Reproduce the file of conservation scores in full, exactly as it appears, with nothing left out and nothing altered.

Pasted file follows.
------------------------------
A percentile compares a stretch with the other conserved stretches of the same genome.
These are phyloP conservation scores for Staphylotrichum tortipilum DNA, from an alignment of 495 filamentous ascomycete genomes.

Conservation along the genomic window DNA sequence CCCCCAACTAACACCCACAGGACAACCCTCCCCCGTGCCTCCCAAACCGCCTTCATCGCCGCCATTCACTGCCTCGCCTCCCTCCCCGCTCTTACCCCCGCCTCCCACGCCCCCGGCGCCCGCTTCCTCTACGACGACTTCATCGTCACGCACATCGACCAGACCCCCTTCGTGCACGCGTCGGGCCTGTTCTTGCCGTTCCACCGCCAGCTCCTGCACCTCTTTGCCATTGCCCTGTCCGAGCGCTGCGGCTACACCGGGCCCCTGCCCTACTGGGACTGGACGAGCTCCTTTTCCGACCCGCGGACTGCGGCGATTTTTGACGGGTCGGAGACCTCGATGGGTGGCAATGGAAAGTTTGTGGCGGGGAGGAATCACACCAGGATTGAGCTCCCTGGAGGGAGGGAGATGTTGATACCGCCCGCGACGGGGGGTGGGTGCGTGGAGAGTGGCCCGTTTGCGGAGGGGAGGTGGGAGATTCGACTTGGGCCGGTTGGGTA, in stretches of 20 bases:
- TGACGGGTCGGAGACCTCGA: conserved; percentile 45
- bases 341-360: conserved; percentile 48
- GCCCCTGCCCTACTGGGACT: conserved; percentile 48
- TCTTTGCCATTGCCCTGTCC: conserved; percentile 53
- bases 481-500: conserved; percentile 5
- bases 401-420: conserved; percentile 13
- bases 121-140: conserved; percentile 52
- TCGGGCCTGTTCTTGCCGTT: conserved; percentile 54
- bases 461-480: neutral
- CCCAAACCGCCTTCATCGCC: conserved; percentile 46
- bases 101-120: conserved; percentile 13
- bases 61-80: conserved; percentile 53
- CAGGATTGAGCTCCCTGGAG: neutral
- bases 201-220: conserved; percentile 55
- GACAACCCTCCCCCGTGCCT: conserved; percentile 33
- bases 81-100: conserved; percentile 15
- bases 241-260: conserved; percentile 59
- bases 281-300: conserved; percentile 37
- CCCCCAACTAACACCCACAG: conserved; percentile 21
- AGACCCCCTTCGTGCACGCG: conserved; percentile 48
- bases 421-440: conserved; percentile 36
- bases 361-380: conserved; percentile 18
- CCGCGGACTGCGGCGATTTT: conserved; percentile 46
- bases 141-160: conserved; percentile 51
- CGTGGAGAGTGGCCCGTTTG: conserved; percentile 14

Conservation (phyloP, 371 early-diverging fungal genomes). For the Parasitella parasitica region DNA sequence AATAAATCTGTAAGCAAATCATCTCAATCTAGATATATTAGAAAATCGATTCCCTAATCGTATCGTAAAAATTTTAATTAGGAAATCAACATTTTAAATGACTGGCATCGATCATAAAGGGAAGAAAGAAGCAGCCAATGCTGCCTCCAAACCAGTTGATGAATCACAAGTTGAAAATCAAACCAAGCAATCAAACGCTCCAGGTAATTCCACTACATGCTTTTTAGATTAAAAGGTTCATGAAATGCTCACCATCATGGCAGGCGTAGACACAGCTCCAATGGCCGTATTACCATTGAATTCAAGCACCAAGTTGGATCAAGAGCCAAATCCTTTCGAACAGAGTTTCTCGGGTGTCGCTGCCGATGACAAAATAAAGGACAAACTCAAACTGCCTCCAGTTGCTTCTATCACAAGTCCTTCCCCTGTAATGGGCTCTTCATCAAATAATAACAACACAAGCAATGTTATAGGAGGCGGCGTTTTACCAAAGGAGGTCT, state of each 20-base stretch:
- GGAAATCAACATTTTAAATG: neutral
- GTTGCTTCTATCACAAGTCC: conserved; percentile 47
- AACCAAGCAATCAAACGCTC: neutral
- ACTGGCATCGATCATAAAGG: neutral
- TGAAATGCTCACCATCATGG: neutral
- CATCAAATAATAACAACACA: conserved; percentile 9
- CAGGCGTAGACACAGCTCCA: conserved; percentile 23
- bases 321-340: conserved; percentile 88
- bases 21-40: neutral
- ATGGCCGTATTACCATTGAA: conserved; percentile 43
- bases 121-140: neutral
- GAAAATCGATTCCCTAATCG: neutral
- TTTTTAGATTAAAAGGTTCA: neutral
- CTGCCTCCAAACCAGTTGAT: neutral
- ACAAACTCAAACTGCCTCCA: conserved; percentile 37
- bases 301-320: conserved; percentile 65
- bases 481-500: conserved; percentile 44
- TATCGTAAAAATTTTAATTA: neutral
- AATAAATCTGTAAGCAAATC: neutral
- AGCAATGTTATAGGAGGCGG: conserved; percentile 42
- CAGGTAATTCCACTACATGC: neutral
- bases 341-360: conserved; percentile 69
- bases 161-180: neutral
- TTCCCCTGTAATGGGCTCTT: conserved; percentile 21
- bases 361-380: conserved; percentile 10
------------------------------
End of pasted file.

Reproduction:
A percentile compares a stretch with the other conserved stretches of the same genome.
These are phyloP conservation scores for Staphylotrichum tortipilum DNA, from an alignment of 495 filamentous ascomycete genomes.

Conservation along the genomic window DNA sequence CCCCCAACTAACACCCACAGGACAACCCTCCCCCGTGCCTCCCAAACCGCCTTCATCGCCGCCATTCACTGCCTCGCCTCCCTCCCCGCTCTTACCCCCGCCTCCCACGCCCCCGGCGCCCGCTTCCTCTACGACGACTTCATCGTCACGCACATCGACCAGACCCCCTTCGTGCACGCGTCGGGCCTGTTCTTGCCGTTCCACCGCCAGCTCCTGCACCTCTTTGCCATTGCCCTGTCCGAGCGCTGCGGCTACACCGGGCCCCTGCCCTACTGGGACTGGACGAGCTCCTTTTCCGACCCGCGGACTGCGGCGATTTTTGACGGGTCGGAGACCTCGATGGGTGGCAATGGAAAGTTTGTGGCGGGGAGGAATCACACCAGGATTGAGCTCCCTGGAGGGAGGGAGATGTTGATACCGCCCGCGACGGGGGGTGGGTGCGTGGAGAGTGGCCCGTTTGCGGAGGGGAGGTGGGAGATTCGACTTGGGCCGGTTGGGTA, in stretches of 20 bases:
- TGACGGGTCGGAGACCTCGA: conserved; percentile 45
- bases 341-360: conserved; percentile 48
- GCCCCTGCCCTACTGGGACT: conserved; percentile 48
- TCTTTGCCATTGCCCTGTCC: conserved; percentile 53
- bases 481-500: conserved; percentile 5
- bases 401-420: conserved; percentile 13
- bases 121-140: conserved; percentile 52
- TCGGGCCTGTTCTTGCCGTT: conserved; percentile 54
- bases 461-480: neutral
- CCCAAACCGCCTTCATCGCC: conserved; percentile 46
- bases 101-120: conserved; percentile 13
- bases 61-80: conserved; percentile 53
- CAGGATTGAGCTCCCTGGAG: neutral
- bases 201-220: conserved; percentile 55
- GACAACCCTCCCCCGTGCCT: conserved; percentile 33
- bases 81-100: conserved; percentile 15
- bases 241-260: conserved; percentile 59
- bases 281-300: conserved; percentile 37
- CCCCCAACTAACACCCACAG: conserved; percentile 21
- AGACCCCCTTCGTGCACGCG: conserved; percentile 48
- bases 421-440: conserved; percentile 36
- bases 361-380: conserved; percentile 18
- CCGCGGACTGCGGCGATTTT: conserved; percentile 46
- bases 141-160: conserved; percentile 51
- CGTGGAGAGTGGCCCGTTTG: conserved; percentile 14

Conservation (phyloP, 371 early-diverging fungal genomes). For the Parasitella parasitica region DNA sequence AATAAATCTGTAAGCAAATCATCTCAATCTAGATATATTAGAAAATCGATTCCCTAATCGTATCGTAAAAATTTTAATTAGGAAATCAACATTTTAAATGACTGGCATCGATCATAAAGGGAAGAAAGAAGCAGCCAATGCTGCCTCCAAACCAGTTGATGAATCACAAGTTGAAAATCAAACCAAGCAATCAAACGCTCCAGGTAATTCCACTACATGCTTTTTAGATTAAAAGGTTCATGAAATGCTCACCATCATGGCAGGCGTAGACACAGCTCCAATGGCCGTATTACCATTGAATTCAAGCACCAAGTTGGATCAAGAGCCAAATCCTTTCGAACAGAGTTTCTCGGGTGTCGCTGCCGATGACAAAATAAAGGACAAACTCAAACTGCCTCCAGTTGCTTCTATCACAAGTCCTTCCCCTGTAATGGGCTCTTCATCAAATAATAACAACACAAGCAATGTTATAGGAGGCGGCGTTTTACCAAAGGAGGTCT, state of each 20-base stretch:
- GGAAATCAACATTTTAAATG: neutral
- GTTGCTTCTATCACAAGTCC: conserved; percentile 47
- AACCAAGCAATCAAACGCTC: neutral
- ACTGGCATCGATCATAAAGG: neutral
- TGAAATGCTCACCATCATGG: neutral
- CATCAAATAATAACAACACA: conserved; percentile 9
- CAGGCGTAGACACAGCTCCA: conserved; percentile 23
- bases 321-340: conserved; percentile 88
- bases 21-40: neutral
- ATGGCCGTATTACCATTGAA: conserved; percentile 43
- bases 121-140: neutral
- GAAAATCGATTCCCTAATCG: neutral
- TTTTTAGATTAAAAGGTTCA: neutral
- CTGCCTCCAAACCAGTTGAT: neutral
- ACAAACTCAAACTGCCTCCA: conserved; percentile 37
- bases 301-320: conserved; percentile 65
- bases 481-500: conserved; percentile 44
- TATCGTAAAAATTTTAATTA: neutral
- AATAAATCTGTAAGCAAATC: neutral
- AGCAATGTTATAGGAGGCGG: conserved; percentile 42
- CAGGTAATTCCACTACATGC: neutral
- bases 341-360: conserved; percentile 69
- bases 161-180: neutral
- TTCCCCTGTAATGGGCTCTT: conserved; percentile 21
- bases 361-380: conserved; percentile 10